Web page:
By Wade Bourne
The demand for hunting space is great on many public lands, where waterfowlers frequently have to share whatever spots and opportunities are available. Sometimes we have to hunt in close proximity to each other, and this can lead to spirited competition for birds. Practicing proper field etiquette helps make hunting on public lands safer and more enjoyable for everyone.
How you conduct yourself outdoors is also a reflection of your character and integrity. If you want to help pass these virtues on to future generations, set a good example by hunting respectfully. Teach younger waterfowlers that successful hunting should be measured by how you hunt rather than by how many birds you bag. All hunters hope for a good shoot, but their hunting should be based on high ethical standards.
Here are 10 rules waterfowlers should always follow when hunting on public lands:
1. Don't set up too close to another party
This is a cardinal rule and one of the biggest sources of contention on public hunting areas. If another party beats you to a spot, go somewhere else. Otherwise, wait until they are finished and claim their spot when they leave. Don't crowd them while they're hunting or compete for the same ducks. Many areas specify the minimum distance that must be kept between hunting parties, so make sure you abide by these regulations.
2. When ducks are working another party's decoys, don't try to entice the birds away by calling aggressively when they circle nearby
Allow the other party to work the ducks without interference, and they will likely show you the same courtesy when your chance comes.
3. Don't set up downwind of another party and take shots at ducks working their spread
This is not only unethical, but also a good way to cause an un-pleasant confrontation.
4. Don't sky-bust
Shooting at ducks that are beyond optimal range is selfish. It shows a lack of respect for other hunters nearby, and for the birds themselves by causing unnecessary crippling losses.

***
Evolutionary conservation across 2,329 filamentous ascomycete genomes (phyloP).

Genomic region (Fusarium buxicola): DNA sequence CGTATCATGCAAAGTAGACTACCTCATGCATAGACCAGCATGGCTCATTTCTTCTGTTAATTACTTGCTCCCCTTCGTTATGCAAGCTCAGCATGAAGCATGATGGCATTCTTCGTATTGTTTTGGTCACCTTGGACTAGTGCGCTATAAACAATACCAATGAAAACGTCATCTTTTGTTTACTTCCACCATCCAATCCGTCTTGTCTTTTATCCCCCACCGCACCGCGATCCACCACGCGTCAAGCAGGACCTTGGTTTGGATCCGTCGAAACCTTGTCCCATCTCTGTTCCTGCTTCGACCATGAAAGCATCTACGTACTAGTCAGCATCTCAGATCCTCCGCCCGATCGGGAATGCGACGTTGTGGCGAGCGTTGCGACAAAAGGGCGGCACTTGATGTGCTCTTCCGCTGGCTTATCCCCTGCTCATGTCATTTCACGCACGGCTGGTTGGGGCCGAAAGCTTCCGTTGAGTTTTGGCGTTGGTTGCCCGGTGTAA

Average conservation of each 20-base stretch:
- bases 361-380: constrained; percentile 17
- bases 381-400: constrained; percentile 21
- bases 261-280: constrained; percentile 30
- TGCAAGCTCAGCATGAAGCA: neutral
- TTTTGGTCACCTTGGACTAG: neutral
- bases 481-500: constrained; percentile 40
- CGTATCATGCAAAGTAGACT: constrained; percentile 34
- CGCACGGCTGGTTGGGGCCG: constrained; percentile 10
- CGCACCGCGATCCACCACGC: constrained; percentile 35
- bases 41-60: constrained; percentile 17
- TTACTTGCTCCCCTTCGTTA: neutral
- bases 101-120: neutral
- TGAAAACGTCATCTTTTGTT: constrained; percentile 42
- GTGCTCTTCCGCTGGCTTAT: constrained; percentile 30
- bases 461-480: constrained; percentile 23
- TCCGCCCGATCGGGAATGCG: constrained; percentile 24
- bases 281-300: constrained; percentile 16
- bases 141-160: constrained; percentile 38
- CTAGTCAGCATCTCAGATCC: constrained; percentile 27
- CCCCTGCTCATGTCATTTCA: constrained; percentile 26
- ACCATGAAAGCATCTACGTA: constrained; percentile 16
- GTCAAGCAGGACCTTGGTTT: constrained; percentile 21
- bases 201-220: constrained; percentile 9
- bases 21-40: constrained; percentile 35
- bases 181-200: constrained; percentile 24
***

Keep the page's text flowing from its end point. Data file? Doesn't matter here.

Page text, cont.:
5. If you pack it in, pack it out
Don't leave litter, leaky decoys, or blind materials on public areas. Pick up empty shell hulls. Be respectful of hunters who will come in behind you. Leave a public hunting site as pristine as you found it-or better, by picking up litter left by others.
6. Be courteous at boat ramps
Have your boat loaded and ready to go before lining up on the ramp. Launch as quickly as possible, and move your vehicle and trailer out of the way immediately. By the same token, don't delay other hunters by not being ready when your turn to launch comes.
7. Always arrive on time
Don't spoil other hunters' chances by showing up after shooting time and entering the hunting area while ducks are working. Doing so shows a lack of consideration for other hunters.
8. If another waterfowler invites you on a public-area hunt, don't return to the same spot on your own
Likewise, don't share information about the spot with other hunters. This is a matter of sacred trust. A friend has given you a gift by inviting you along. Don't undercut his or her kindness by "rustling" the spot.
9. Leave your temper at home
Waterfowl hunters are passionate about their sport, and tensions can arise when two parties have conflicting interests. No hunt is worth becoming embroiled in an argument.
10. Know the rules
Many public areas have special regulations. Each hunter bears legal and ethical responsibility to know and follow both local and general hunting rules. Such rules are set to protect hunters' rights and to improve the success and enjoyment of everyone's hunting experience.